Panchanan Maheshwari — In the heyday of science at Allahabad University students from all parts of the country used to flock to it. Of the hundreds who entered it in July, 1921, was Panchanan Maheshwari. At the Ewing Christian College, where he was admitted to the B.Sc. course was Winfield Dudgeon, an American missionary, who was a renowned botanist and founder-President of the Indian Botanical Society. Although students revered him, he was also feared as a taskmaster hard to please. But in Maheshwari Dudgeon found a student he had long been looking for.
Dudgeon used to take Maheshwari on expeditions to collect botanical specimens and taught him the basic techniques in plant morphology. On one occasion Dudgeon told Maheshwari, “A Hindu father believes his life’s aim is fulfilled if he has given his son a good education. My son is dead, but I wish to leave behind at least one student who will carry on my mission.”
After doing his M.Sc. Maheshwari took up research under Dudgeon’s guidance. He studies the morphology, anatomy and embryology of some angiosperms, the class of plants which produce flowers.
We know that ovules in the flower of a plant fertilizes when an insect or wind brings to it pollen from another plant. This occurs in a cavity inside the flower called “ovary” and an embryo is the result. The embryo, the unborn baby plant, gets nutrition and food from the surrounding soil to grow up and become a plant. The way the embryo grows up to become a full-fledged plant differs from species to species. Maheshwari studied this process of growth in several species of angiosperms. He also classified them according to the differences he found in such embryological studies.
In 1931 Maheshwari secured his D.Sc. Before leaving Allahabad University, he went to Dudgeon to pay his regards. Hr told him, “Sir, you have done so much for me. What can I do for you in return?” Pat came the reply, “Do for your students what I have done for you.” This message the young man took to heart. Wherever he went thereafter, whether it was Agra, Dacca or Delhi, he tried to do that. He also worked tirelessly. In addition to winning the Birbal Sahni Medal and the Sunder Lal Hora Memorial Medal, he was elected Fellow of the Royal Society in 1965.
Maheshwari was born on November 9, 1904, in Jaipur, Rajasthan. His father, though a clerk, was keen that his son should receive the best possible education. Not only did he train him to spend life in a disciplined manner, but worked long hours to raise the money needed for his son’s education. He used to buy a lot of books for young Maheshwari. In fact, Maheshwari himself spent more than he could afford on books and laboratory material. He always had a small laboratory at home and did research there in his spare hours.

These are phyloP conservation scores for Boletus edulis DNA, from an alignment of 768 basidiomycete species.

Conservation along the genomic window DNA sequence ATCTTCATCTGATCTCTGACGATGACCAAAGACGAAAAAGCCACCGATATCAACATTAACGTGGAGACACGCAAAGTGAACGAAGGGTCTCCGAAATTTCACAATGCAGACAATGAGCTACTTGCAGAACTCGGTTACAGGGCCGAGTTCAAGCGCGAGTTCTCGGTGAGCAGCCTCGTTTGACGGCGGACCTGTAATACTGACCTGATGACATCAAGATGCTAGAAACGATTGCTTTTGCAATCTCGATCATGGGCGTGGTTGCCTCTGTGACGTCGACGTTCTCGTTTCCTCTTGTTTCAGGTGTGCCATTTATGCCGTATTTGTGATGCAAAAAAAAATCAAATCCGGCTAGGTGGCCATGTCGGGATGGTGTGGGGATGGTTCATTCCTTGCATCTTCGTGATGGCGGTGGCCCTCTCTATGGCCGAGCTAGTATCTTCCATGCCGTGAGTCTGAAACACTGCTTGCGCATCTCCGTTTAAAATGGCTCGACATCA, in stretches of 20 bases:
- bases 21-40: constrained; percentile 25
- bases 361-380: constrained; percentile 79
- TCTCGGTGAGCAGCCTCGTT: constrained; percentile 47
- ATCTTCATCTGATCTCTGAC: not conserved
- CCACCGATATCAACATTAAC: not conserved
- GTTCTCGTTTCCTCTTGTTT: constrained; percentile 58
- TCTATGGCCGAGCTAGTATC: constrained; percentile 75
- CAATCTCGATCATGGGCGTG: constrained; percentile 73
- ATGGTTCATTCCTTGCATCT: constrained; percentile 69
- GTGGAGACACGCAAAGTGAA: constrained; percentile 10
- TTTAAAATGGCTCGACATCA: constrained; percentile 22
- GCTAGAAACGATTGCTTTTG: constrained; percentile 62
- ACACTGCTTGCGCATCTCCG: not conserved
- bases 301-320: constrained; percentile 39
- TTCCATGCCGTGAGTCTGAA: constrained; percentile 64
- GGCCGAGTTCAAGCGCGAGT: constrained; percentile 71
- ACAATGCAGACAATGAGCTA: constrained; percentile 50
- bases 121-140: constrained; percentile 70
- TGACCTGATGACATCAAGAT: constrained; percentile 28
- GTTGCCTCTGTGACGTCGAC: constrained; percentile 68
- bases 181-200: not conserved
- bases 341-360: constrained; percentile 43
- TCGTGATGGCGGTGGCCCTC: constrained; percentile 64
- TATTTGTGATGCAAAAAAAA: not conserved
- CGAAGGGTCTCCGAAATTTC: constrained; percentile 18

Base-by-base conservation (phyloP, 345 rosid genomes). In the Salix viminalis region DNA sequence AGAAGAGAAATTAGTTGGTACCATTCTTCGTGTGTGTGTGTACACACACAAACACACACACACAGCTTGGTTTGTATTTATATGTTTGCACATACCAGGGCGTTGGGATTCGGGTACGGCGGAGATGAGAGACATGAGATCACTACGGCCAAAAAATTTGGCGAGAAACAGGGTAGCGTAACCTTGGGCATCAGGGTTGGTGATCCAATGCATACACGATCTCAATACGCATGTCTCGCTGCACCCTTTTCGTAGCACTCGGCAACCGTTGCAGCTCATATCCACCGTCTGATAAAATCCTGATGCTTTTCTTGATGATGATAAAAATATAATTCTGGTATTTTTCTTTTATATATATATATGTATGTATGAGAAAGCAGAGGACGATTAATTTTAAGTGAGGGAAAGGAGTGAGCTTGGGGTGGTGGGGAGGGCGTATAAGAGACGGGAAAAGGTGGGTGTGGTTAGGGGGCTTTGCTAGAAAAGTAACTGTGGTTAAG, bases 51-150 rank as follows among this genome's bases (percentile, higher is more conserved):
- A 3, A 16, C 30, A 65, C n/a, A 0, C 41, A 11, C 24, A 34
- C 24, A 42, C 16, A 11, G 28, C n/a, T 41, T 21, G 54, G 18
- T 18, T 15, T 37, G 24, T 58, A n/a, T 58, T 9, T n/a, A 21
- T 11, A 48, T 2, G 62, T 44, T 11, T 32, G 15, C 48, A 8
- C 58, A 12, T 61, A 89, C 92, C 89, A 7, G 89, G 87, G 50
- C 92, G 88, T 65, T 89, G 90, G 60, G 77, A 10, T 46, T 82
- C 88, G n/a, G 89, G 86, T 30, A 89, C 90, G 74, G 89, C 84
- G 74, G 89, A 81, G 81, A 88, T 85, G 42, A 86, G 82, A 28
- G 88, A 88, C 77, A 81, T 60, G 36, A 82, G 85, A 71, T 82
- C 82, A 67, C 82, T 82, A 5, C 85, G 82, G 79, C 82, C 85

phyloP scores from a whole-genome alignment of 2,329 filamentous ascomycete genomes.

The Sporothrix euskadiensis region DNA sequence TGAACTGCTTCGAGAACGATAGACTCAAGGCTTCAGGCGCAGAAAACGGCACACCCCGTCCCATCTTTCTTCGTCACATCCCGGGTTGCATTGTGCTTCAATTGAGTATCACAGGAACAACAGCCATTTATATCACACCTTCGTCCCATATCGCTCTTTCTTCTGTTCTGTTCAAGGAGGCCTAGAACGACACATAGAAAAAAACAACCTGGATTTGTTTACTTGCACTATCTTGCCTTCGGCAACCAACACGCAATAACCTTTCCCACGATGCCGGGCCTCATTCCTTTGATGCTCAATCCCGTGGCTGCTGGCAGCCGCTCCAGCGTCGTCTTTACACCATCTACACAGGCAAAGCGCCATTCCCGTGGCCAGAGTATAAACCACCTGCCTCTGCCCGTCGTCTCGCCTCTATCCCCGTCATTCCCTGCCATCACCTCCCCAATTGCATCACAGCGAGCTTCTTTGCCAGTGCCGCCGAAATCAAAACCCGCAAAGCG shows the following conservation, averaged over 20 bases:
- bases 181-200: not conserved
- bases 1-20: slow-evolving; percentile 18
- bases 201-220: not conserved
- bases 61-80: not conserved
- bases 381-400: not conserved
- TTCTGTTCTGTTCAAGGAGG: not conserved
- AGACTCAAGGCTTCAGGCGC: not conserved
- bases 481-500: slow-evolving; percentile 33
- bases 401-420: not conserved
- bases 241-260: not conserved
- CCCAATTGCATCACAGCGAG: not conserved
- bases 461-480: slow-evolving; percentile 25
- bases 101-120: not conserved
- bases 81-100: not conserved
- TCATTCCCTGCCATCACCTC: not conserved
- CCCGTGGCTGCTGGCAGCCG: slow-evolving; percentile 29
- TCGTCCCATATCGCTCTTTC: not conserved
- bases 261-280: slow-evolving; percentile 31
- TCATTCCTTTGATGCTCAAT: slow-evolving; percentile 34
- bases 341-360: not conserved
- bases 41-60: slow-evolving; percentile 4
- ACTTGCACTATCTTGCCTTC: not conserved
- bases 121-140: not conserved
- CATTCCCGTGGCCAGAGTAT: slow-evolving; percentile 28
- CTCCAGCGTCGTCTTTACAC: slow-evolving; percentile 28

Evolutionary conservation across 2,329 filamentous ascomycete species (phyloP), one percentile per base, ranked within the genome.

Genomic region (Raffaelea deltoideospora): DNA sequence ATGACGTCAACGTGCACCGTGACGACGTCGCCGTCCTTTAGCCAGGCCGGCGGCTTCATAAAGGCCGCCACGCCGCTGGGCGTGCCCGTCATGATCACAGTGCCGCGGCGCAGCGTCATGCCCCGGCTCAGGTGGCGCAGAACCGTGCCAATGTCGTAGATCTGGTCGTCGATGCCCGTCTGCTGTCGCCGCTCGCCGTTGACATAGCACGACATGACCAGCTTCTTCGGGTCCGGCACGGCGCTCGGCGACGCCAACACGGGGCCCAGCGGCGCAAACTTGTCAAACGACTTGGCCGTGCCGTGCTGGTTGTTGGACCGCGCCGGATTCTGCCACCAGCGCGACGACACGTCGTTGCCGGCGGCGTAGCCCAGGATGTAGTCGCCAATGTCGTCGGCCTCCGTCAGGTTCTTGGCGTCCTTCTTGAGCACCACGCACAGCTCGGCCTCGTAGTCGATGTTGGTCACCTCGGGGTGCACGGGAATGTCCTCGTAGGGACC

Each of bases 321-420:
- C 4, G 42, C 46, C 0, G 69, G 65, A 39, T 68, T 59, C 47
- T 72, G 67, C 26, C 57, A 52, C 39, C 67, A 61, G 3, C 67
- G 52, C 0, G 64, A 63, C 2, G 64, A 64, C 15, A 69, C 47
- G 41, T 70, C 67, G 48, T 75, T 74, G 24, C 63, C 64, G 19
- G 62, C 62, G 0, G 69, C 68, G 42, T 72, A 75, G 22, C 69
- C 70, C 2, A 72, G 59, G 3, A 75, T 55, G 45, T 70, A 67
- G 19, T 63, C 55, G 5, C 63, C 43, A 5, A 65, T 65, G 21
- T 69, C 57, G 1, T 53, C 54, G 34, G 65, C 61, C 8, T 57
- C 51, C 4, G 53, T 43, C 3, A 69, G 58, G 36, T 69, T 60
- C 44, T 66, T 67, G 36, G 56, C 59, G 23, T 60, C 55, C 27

In 1949 Maheshwari was invited to head the new Department of Botany at Delhi University. He came determined to get his students interested in plant embryology, his own specialized field, which was neglected almost everywhere. He decided to carry out research in this field using not very expensive equipment. His efforts were crowned with success. Not only did the department develop and gain recognition abroad, but scientists elsewhere began to take up research in this field. Maheshwari can well be called the father of modern embryology.
It was he who invited the technique of test-tube fertilization of angiosperms. Till then no one thought that flowering plants could be fertilized in test-tubes. Maheshwari’s technique immediately opened up new avenues in plant embryology and has applications in economic and applied botany. Cross-breeding of many flowering plants which cannot crossbreed naturally can be done now. The technique is proving to be of immense help to plant breeders.
In class Maheshwari was like his guru, Dudgeon. His students both loved and feared him. In his honour they named many newly discovered species of plants, like Panchanania Jaipuriensis and Isoetes Panchananii. Though renowned as an embryologist, he was well versed in other botanical fields. Maheshwari wrote two authoritative books, An Introduction to the Embryology of Angiosperms and Recent Advances in Embryology of Angiosperms. He also wrote books for schools to improve the standard of teaching life sciences. In 1951 he founded the International Society of Plant Morphologists. Till his death on May 18, 1966, he was editing its journal Phytomorphology.
A specially prepared nutrients medium is taken and solidified in a test-tube. Under aseptic conditions some ovules and “fresh” pollen grains are sprinkled on the medium. In due course, the pollen grains germinate and pollen tubes begin to grow towards the developed ovules. Within a few days fertilization is achieved with the pollen tube releasing sperms into the embryo sacs of the ovules. The product is the seed of the plant.
In the test-tube, fertilization takes place quicker than it does in nature. The so-called period of dormancy of seed is eliminated here. The development of embryo and endosperm takes place as in nature.